- Review Process
- Take Action
- A project of
Participation in this lesson will build an understanding of the Global Goals for Sustainable Development. Through debate preparation and participation students will have the opportunity to evaluate the goals and come to a decision as to their relevance and importance. Activities include:
Review of the Global Goals: With aid of materials provided in the resource, the lesson begins with a recap of the 17 goals and the intent and core objectives of the program.
Focus on One Goal: In preparation for the debate, students are assigned to small groups to examine the pros and cons of pursuing a specific goal at the local, national and global level. Background information is provided.
Debate: Selected students present arguments for and against the motion “Pursuing the global goals is a waste of time”. Other students serve as debate officials and members of the audience. Audience members are charged with summarizing points made by each side during the debate proceedings.
Where do you stand?: Students consider all of the arguments presented in the debate before taking a final position as to the motion and presenting their rationale.
Debate preparation and participation
Taking an informed position
The resource includes all information and materials for successful implementation
Students will find the activities enjoyable.
Each activity is well-supported.
The resource is up-to-date.
The resource is particularly relevant for those units in social studies and geography that address global issues and sustainable development. Language Arts and Communications teachers interested in addressing sustainable development will also find this resource useful.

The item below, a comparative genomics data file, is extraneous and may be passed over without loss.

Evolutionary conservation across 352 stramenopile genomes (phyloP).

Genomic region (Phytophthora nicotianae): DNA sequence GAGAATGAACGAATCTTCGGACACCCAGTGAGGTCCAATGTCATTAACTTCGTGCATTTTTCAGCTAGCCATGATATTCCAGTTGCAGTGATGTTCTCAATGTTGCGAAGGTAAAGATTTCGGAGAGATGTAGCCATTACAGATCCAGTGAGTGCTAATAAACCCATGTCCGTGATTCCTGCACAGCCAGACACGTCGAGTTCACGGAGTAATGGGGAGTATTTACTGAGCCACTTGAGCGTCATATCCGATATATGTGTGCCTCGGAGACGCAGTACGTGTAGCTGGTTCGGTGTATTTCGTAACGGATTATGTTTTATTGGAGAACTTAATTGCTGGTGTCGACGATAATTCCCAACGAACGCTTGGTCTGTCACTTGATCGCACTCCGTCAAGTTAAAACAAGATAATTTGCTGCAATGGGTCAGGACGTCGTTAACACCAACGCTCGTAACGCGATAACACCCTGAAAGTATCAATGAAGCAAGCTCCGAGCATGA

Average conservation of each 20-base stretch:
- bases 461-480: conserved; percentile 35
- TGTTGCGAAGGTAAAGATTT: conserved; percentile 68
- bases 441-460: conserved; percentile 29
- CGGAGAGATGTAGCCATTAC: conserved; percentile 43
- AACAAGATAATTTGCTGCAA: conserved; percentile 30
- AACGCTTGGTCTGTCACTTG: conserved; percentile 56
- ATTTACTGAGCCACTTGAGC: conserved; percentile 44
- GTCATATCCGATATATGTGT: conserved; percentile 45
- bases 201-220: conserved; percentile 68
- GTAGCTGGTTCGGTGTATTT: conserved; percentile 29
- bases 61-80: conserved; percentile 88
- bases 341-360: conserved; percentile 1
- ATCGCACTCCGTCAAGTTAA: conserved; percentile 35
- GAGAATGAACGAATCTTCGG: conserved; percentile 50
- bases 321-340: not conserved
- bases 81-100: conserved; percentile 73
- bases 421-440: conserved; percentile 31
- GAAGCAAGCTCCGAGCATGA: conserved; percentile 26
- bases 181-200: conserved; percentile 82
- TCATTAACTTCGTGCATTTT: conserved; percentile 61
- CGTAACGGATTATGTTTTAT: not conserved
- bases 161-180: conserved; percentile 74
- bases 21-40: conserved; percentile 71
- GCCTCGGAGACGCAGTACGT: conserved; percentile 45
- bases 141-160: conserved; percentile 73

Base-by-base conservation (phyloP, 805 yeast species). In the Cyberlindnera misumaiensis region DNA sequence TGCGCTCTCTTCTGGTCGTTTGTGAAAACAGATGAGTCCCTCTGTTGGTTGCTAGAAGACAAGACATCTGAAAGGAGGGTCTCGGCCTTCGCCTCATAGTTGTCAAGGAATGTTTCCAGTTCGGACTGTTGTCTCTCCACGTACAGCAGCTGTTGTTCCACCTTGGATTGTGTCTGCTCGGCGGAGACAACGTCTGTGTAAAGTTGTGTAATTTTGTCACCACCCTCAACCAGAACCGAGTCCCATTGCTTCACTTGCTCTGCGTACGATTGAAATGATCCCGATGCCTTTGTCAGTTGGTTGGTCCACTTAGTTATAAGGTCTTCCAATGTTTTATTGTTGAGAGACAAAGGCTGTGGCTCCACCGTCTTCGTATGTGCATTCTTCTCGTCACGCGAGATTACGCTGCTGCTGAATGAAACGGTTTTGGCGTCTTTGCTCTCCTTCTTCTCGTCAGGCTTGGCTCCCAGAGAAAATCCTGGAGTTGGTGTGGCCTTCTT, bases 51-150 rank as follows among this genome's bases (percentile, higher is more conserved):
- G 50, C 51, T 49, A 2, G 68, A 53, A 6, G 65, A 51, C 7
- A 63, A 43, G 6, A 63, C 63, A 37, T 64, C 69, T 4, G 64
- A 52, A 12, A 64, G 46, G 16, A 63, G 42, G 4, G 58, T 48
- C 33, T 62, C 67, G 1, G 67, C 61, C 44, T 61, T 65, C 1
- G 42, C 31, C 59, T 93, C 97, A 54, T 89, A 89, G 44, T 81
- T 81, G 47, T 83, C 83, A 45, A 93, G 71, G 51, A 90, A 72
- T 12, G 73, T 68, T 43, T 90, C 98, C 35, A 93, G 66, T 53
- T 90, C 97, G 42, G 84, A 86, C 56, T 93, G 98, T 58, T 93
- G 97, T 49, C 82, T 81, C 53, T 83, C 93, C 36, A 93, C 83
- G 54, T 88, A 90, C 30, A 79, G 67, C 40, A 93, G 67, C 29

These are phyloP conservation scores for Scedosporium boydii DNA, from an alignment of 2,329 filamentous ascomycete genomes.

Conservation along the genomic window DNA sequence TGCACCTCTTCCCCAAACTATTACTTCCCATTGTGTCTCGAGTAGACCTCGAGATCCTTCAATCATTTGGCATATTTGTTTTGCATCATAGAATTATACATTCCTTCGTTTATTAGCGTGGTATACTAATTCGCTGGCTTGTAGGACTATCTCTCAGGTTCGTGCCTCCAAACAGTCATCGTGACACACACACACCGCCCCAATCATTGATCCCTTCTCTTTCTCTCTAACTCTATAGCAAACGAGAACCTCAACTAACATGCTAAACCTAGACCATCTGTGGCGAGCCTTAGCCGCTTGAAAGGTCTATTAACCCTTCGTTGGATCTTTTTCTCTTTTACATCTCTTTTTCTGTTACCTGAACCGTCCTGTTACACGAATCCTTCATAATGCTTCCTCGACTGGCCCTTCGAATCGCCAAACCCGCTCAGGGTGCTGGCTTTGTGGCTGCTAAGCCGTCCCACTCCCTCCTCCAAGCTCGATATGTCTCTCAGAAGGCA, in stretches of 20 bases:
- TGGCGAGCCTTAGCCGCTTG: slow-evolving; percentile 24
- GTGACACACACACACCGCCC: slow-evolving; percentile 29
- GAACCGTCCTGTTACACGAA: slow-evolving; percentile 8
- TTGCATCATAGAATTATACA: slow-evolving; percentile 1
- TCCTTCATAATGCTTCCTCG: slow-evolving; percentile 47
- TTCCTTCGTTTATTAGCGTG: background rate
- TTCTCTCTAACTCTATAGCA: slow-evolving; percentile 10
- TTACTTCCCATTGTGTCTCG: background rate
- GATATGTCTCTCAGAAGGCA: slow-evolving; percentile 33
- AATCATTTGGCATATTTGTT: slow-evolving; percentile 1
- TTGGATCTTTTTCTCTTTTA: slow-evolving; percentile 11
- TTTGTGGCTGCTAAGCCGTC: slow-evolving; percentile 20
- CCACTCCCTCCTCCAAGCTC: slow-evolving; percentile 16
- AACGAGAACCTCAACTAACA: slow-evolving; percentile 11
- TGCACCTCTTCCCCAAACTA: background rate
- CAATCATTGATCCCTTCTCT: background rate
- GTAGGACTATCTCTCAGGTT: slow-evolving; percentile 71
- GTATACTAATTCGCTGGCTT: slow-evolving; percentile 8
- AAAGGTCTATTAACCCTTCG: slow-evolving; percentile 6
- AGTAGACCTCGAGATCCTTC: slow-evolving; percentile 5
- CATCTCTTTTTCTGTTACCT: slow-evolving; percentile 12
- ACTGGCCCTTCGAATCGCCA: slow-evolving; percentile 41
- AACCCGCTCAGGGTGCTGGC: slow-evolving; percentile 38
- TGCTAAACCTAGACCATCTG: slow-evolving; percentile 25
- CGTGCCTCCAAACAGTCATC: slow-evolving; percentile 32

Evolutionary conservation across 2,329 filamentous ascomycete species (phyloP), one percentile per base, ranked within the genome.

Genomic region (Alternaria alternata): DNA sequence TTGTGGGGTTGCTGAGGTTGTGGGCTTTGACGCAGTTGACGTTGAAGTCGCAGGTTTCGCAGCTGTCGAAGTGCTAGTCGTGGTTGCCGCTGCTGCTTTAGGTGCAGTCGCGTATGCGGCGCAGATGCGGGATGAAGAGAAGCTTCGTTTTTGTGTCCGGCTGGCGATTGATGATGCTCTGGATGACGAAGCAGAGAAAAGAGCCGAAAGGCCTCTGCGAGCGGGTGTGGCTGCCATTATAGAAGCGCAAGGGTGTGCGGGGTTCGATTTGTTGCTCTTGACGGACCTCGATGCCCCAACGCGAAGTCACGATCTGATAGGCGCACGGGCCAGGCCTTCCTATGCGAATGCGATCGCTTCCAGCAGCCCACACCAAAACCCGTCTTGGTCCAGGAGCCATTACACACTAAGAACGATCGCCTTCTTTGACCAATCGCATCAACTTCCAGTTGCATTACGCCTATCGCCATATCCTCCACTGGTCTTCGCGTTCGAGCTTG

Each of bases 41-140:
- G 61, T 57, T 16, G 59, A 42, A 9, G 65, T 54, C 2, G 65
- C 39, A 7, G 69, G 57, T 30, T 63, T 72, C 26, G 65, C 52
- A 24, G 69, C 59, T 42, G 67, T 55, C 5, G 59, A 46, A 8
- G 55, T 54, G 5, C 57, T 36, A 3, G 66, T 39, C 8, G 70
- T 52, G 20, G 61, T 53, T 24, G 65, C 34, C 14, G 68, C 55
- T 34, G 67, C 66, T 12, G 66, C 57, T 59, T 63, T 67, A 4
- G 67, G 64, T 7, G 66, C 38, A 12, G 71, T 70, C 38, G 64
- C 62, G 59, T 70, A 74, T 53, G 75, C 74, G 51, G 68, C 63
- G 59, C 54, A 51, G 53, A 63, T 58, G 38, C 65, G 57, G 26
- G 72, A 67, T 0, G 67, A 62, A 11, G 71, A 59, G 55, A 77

The following tool will allow you to explore the relevant curriculum matches for this resource. To start, select a province listed below.
|Consideration of Alternative Perspectives||Very Good|
Students take positions, prepare arguments and reach decisions based on their own understanding and interpretation of the information available.
|Consideration of Alternative Perspectives: |
|Multiple Dimensions of Problems & Solutions||Good|
Inherent in the analysis of each goal is the opportunity to explore the interplay of economic, social and environmental factors.
|Multiple Dimensions of Problems & Solutions: |
Effectively addresses the environmental, economic and social dimensions of the issue(s) being explored.
The depth of analysis can be easily adapted to the age group involved.
|Respects Complexity: |
The complexity of the problems/issues being discussed is respected.
|Acting on Learning||Poor/Not considered|
Not considered in this lesson.
|Acting on Learning: |
Learning moves from understanding issues to working towards positive change — in personal lifestyle, in school, in the community, or for the planet
|Values Education||Very Good|
This is a strength of the resource. Opportunities are presented throughout and emphasized in the 'Where do You Stand' activity.
|Values Education: |
Students are explicitly provided with opportunities to identify, clarify and express their own beliefs/values.
|Empathy & Respect for Humans||Satisfactory|
There are a number of Global Goals that focus on this criterion.